10. Perfect your resume and cover letter – A well-prepared resume and cover letter is essential to getting a job interview in the United States. The U.S. resume is different from resumes from other countries. If you are not familiar with the standard U.S. resume, visit your Career Services Office to see a counselor or attend a workshop.

11. Practice interviewing – If you are interviewing with a U.S. company, you will be expected to conform to certain cultural norms. Your dress, manner of speaking, and the answers to questions will be expected to match certain norms. Because interviews are different in the U.S., it is important for you to enhance your interviewing skills.

12. Don’t Give Up! – Our last piece of advice is to not give up! Finding a job in the United States, while difficult, is not impossible. In fact, more and more employers are seeing the benefits of hiring international student graduates. According to the National Association of Colleges and Employers 2007 Job Outlook Survey, 31% of employers responding to their survey anticipated hiring international students for full-time permanent positions during 2006-07. This is up from 24% the previous year. Even with the current job marketplace, employers are seeing the advantage and value of hiring international student applicants.

— Dr. Brian Delon
Global Education Programs and Services

Dr. Brian Delon, the company founder and executive director, guided students for more than 30 years. In addition to holding a doctorate in education, he has served the higher education community as an instructor, counselor, advisor and administrator at colleges and universities. He has worked  with agencies in  Japan, Indonesia, South Korea, and other countries in developing placement programs into United States and Canada colleges and universities .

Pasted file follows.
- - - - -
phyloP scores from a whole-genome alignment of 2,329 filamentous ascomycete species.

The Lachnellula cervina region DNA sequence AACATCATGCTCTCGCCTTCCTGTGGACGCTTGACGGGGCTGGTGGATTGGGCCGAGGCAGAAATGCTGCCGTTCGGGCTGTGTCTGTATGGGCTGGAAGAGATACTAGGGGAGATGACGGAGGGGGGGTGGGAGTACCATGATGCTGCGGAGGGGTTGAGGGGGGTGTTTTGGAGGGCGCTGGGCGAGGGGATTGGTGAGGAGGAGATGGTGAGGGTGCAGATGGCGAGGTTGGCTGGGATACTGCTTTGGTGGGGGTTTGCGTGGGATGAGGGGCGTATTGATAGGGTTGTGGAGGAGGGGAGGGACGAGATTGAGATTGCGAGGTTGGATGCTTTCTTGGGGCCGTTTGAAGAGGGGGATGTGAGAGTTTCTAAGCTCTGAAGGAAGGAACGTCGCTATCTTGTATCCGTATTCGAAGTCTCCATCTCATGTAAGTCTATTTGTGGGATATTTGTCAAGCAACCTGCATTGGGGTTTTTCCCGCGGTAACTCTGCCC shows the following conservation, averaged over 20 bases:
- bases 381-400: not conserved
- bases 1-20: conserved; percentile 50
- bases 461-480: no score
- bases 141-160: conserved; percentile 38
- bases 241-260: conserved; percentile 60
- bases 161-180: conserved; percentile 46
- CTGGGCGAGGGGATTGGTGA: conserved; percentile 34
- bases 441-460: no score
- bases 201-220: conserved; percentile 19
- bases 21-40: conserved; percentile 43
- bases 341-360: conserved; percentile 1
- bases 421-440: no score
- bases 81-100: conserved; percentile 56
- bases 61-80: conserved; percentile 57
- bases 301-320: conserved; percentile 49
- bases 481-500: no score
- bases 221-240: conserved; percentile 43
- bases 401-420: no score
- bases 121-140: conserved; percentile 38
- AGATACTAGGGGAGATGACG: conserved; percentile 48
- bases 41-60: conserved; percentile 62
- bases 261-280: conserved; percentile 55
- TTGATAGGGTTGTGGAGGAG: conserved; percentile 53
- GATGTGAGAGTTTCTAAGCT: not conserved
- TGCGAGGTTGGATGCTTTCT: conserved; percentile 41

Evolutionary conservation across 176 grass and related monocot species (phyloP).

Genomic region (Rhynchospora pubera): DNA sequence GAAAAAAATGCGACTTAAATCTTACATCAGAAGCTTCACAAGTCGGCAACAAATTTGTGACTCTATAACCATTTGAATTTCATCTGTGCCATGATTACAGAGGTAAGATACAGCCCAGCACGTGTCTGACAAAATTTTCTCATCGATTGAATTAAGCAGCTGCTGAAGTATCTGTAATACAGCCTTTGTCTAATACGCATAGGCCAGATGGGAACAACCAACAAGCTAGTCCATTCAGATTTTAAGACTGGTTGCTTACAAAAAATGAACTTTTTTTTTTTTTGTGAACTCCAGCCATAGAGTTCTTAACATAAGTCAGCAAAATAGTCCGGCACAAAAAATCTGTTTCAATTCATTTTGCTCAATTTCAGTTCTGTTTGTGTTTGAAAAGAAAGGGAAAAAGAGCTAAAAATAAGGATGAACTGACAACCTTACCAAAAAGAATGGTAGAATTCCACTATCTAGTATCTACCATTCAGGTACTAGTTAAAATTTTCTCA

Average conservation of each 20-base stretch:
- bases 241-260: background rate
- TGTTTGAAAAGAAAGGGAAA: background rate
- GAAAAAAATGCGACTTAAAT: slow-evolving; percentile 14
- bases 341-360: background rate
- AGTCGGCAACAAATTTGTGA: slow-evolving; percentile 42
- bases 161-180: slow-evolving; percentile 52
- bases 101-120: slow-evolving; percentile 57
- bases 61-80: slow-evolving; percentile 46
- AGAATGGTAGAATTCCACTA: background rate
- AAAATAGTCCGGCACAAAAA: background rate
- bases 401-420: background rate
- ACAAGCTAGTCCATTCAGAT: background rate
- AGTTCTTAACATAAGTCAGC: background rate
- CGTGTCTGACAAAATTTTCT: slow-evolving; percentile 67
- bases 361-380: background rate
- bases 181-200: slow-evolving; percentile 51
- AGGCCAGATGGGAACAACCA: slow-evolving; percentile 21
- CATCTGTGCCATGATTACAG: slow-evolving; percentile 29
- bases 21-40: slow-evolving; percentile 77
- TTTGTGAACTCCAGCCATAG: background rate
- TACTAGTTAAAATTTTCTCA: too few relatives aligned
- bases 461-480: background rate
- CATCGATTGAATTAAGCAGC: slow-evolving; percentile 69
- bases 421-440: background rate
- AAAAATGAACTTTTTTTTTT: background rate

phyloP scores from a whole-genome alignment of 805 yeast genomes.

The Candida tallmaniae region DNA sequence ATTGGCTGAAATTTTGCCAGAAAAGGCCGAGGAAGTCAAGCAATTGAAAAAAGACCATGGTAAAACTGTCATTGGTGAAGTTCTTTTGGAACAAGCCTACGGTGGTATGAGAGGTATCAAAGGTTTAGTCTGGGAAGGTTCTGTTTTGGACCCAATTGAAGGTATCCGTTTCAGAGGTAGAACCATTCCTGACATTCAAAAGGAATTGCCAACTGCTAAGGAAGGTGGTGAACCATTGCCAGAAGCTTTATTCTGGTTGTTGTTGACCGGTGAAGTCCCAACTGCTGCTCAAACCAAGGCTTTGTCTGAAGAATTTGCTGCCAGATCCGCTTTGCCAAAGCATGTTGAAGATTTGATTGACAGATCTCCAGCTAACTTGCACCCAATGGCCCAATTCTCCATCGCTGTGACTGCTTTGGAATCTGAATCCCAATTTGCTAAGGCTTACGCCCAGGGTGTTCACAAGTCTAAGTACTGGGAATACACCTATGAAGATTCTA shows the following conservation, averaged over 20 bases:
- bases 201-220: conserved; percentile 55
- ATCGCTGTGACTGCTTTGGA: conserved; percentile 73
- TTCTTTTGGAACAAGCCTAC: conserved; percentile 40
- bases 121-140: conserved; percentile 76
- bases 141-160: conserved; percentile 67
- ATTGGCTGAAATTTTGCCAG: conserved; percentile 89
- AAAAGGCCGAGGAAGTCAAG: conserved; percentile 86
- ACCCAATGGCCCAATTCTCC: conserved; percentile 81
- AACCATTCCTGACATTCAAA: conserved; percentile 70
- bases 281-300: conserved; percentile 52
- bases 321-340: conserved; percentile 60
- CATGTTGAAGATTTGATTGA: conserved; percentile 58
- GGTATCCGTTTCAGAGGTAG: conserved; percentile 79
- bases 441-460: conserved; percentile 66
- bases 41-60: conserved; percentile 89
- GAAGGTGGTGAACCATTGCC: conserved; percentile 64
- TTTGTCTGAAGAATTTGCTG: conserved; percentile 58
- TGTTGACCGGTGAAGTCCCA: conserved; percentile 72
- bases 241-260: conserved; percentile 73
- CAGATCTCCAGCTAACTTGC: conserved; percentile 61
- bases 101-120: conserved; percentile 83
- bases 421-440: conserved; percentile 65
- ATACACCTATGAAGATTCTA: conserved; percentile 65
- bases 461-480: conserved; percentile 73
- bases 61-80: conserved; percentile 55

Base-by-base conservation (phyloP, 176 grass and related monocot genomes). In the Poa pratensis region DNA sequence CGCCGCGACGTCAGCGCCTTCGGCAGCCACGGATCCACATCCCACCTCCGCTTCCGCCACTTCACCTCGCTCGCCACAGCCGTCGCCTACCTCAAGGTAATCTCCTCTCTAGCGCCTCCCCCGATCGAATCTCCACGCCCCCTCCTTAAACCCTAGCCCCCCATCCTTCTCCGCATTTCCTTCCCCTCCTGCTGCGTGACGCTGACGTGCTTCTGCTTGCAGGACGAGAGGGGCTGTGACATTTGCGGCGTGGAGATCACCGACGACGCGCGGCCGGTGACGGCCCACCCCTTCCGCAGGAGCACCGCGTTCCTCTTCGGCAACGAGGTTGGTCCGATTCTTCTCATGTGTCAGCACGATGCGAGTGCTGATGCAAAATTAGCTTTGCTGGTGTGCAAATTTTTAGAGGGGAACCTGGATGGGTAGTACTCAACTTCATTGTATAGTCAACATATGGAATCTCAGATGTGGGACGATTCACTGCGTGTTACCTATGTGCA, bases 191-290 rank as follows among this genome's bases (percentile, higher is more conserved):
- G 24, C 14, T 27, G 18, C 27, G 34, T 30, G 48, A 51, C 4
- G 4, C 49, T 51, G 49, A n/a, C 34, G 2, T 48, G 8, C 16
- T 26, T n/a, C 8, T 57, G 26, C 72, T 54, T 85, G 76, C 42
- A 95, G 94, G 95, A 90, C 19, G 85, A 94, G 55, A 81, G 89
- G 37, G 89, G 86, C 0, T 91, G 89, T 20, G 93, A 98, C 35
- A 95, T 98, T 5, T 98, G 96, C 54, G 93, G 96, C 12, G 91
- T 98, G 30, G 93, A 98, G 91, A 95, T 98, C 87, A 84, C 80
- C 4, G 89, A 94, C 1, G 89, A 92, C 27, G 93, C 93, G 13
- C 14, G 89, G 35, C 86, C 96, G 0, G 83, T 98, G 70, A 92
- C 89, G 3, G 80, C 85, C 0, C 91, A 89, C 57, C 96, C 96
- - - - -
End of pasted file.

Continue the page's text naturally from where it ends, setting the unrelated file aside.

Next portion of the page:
Brian is a member of NAFSA: Association of International Educators, the leading professional association dedicated to international education.

 

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5 Comments

  1. Hi Patricia,

    What a nice resource for students looking for jobs. I am currently taking the Electronic Portfolio class with Dr Rosen and it is soooooooooo much work! Getting a job is a really big job in itself. I worked non-stop on gathering my past work together to put into a portfolio format. It took the whole last week working more than 8 hours a day on it. If you’d like to see an example of an online portfolio per Dr. Rosen’s criteria, here is a link to mine (just completed today!!!!!!) http://www.digitalsoulproductions.com

    Keep up the good work on your blog!

    Jeanene cs5711

    • Hi Jenene,
      Online portfolios gives potential clients and employers exposure to your style. Your work looks like something we would see in a professional publication. You never know where a referral will come from. Good luck to you!

  2. Patty,

    I just LOVE the form this blog has taken. You’re doing something I’ve wanted to do for a long time…sharing with students how to be great students. And not just by grading standards, but by life standards. Looks like you’re sourcing some great information that will help anyone who views your content. Now, we need even more people to visit your page 😉

    • It would be great to have students tell their story on the blog. There are so many inspiring stories when students share what keeps them in school and obstacles they overcome to be in school.

      • A strong success indicator is persistence…coming back again and again until the goal is achieved. It helps to enjoy the ride along the way.